Why HBO Max Temporarily Removed “Gone With the Wind”
The 1939 film's racist stereotypes don't fly in today's world
In the wake of nationwide protests over the death of George Floyd, HBO Max removed the classic-yet-extremely-antiquated Gone With the Wind from its streaming platform on Tuesday night. But as the company clarified today, the move is only temporary, and the film will return to the service at a later date with new material that frames its racist and stereotypical content in a historical context.
“Gone With The Wind is a product of its time and depicts some of the ethnic and racial prejudices that have, unfortunately, been commonplace in American society,” HBO Max said in a statement. “These racist depictions were wrong then and are wrong today, and we felt that to keep this title up without an explanation and a denouncement of those depictions would be irresponsible. These depictions are certainly counter to WarnerMedia’s values.”
The decision by HBO Max to take down the movie came after 12 Years a Slave screenwriter John Ridley, wrote a column in the Los Angeles Times calling for its removal titled, “Hey, HBO, Gone With the Wind romanticizes the horrors of slavery. Take it off your platform for now.”
“Gone With the Wind, however, is its own unique problem. It doesn’t just ‘fall short’ with regard to representation. It is a film that glorifies the antebellum south. It is a film that, when it is not ignoring the horrors of slavery, pauses only to perpetuate some of the most painful stereotypes of people of color,” he wrote.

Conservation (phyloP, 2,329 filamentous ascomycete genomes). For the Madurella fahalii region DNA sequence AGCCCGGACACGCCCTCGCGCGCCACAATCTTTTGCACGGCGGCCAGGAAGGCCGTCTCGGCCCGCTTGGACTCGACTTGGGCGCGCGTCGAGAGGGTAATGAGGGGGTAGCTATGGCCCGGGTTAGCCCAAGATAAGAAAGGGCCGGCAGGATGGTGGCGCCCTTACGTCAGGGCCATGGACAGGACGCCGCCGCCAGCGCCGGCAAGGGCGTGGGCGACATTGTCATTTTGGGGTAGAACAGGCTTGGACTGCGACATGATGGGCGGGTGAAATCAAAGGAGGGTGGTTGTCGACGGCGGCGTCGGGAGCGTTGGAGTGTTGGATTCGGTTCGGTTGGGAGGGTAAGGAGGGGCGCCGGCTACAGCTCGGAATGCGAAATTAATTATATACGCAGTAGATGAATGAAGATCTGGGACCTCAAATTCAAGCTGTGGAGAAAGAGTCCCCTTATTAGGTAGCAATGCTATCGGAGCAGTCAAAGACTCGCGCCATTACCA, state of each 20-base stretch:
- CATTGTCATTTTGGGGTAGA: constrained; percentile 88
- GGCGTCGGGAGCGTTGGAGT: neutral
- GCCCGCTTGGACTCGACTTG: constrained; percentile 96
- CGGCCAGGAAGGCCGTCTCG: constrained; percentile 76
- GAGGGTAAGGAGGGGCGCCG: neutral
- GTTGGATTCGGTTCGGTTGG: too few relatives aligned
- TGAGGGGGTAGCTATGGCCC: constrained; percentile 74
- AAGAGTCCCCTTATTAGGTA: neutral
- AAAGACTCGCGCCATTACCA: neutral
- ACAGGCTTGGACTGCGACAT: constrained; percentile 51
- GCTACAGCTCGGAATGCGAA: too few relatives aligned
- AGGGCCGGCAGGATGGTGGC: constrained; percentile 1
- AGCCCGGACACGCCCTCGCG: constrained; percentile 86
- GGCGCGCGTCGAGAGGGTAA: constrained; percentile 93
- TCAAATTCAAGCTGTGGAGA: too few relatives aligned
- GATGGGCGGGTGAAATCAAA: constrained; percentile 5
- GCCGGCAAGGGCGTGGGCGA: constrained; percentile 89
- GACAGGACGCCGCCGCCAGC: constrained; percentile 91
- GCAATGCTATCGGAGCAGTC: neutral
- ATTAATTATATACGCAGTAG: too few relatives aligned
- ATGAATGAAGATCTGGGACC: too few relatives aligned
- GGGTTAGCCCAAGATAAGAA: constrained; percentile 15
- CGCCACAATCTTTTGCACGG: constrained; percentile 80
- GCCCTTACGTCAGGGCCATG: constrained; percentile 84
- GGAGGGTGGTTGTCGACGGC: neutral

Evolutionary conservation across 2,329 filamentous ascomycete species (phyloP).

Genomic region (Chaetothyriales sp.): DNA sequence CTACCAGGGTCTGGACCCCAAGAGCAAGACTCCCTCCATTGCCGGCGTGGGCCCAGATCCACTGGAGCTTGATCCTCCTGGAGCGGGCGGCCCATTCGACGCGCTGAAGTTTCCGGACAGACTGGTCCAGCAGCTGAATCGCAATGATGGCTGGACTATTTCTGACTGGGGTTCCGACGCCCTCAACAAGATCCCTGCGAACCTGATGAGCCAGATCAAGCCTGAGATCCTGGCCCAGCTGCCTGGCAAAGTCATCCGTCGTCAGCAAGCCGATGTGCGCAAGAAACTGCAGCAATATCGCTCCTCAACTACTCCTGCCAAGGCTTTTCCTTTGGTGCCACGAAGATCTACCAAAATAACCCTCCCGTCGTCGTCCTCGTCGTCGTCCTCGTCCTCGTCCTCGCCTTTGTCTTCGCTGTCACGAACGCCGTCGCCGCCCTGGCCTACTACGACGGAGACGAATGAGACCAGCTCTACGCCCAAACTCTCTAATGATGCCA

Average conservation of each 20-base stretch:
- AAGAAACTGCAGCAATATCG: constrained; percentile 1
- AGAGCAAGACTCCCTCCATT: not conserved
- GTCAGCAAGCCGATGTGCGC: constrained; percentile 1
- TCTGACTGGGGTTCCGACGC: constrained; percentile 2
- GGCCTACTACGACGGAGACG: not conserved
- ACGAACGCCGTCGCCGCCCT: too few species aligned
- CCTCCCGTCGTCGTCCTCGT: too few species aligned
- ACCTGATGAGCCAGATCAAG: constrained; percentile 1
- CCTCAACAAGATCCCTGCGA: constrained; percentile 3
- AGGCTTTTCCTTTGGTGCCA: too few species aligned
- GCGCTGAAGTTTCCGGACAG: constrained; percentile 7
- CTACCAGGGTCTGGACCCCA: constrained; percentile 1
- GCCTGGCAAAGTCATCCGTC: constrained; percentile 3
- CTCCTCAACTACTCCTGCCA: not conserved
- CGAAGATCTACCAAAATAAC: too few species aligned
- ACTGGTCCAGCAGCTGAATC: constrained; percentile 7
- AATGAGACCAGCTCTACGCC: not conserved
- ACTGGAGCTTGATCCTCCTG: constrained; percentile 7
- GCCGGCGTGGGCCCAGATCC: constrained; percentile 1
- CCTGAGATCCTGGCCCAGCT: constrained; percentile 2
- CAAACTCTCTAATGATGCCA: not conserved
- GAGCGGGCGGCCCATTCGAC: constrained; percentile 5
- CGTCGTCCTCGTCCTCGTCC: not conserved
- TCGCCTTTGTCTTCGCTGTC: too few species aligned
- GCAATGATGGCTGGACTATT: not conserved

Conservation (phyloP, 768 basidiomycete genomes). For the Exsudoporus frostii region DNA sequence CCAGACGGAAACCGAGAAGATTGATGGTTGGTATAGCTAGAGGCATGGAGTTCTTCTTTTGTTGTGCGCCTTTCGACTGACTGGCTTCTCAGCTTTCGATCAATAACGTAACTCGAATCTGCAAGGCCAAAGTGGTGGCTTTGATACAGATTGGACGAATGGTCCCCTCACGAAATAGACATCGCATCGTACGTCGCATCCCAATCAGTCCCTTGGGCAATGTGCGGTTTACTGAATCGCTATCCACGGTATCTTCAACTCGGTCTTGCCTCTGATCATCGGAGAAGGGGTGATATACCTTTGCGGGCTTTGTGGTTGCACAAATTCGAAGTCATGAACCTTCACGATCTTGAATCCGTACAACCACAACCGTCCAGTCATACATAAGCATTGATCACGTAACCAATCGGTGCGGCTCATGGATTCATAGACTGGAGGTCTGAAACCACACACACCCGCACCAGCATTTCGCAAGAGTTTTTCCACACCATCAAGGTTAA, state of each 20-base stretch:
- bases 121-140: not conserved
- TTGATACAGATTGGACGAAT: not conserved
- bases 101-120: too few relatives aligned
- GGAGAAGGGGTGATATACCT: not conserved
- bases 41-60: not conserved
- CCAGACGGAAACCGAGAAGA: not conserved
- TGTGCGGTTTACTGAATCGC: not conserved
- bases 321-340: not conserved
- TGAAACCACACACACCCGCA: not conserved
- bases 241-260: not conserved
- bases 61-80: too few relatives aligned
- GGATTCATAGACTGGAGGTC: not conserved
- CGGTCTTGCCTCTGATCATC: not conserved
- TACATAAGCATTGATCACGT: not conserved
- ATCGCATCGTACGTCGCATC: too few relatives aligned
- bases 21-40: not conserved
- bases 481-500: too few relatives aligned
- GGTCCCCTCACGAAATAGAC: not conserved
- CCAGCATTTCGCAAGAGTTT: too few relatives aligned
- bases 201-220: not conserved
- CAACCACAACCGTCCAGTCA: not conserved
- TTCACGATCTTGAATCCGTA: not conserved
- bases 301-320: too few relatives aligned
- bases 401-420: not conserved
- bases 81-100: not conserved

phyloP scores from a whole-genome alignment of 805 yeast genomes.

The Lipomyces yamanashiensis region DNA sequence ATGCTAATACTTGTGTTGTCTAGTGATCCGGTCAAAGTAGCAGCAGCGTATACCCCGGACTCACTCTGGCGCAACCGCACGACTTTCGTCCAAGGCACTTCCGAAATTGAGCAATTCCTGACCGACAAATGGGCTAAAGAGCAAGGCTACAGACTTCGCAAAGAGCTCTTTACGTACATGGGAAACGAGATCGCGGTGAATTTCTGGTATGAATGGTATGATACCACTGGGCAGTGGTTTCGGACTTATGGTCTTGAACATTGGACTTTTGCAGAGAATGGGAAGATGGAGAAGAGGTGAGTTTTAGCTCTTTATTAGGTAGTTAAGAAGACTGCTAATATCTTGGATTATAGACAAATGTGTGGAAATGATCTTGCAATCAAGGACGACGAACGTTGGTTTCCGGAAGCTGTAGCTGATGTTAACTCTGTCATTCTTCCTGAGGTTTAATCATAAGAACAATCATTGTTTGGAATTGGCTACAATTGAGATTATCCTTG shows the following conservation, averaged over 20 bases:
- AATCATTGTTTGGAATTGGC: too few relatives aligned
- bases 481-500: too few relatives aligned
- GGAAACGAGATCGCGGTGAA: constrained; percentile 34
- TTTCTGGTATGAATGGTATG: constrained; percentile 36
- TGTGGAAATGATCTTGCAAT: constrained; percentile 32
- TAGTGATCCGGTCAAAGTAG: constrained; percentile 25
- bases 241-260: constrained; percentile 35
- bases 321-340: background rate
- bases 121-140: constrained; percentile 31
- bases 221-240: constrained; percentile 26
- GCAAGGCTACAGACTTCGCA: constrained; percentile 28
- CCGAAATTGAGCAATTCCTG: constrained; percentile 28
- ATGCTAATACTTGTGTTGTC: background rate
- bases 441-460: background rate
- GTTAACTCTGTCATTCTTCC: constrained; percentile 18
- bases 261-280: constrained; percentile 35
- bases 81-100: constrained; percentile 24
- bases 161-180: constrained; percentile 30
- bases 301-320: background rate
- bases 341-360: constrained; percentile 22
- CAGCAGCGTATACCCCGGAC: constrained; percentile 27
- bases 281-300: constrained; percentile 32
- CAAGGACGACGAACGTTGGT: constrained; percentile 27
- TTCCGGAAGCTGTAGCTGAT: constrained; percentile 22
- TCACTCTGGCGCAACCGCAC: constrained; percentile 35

However, Ridley did not call for the film to be permanently removed. “Let me be real clear: I don’t believe in censorship,” he wrote. “I don’t think Gone With the Wind should be relegated to a vault in Burbank. I would just ask, after a respectful amount of time has passed, that the film be re-introduced to the HBO Max platform.” He suggested that it should be paired with films that depict the slave era more accurately, or “be placed in context that acknowledging the damaging aspects of the movie.”
That’s exactly what HBO Max plans to do. “When we return the film to HBO Max, it will return with a discussion of its historical context and a denouncement of those very depictions, but will be presented as it was originally created, because to do otherwise would be the same as claiming these prejudices never existed,” the company said in a statement. “If we are to create a more just, equitable and inclusive future, we must first acknowledge and understand our history.”
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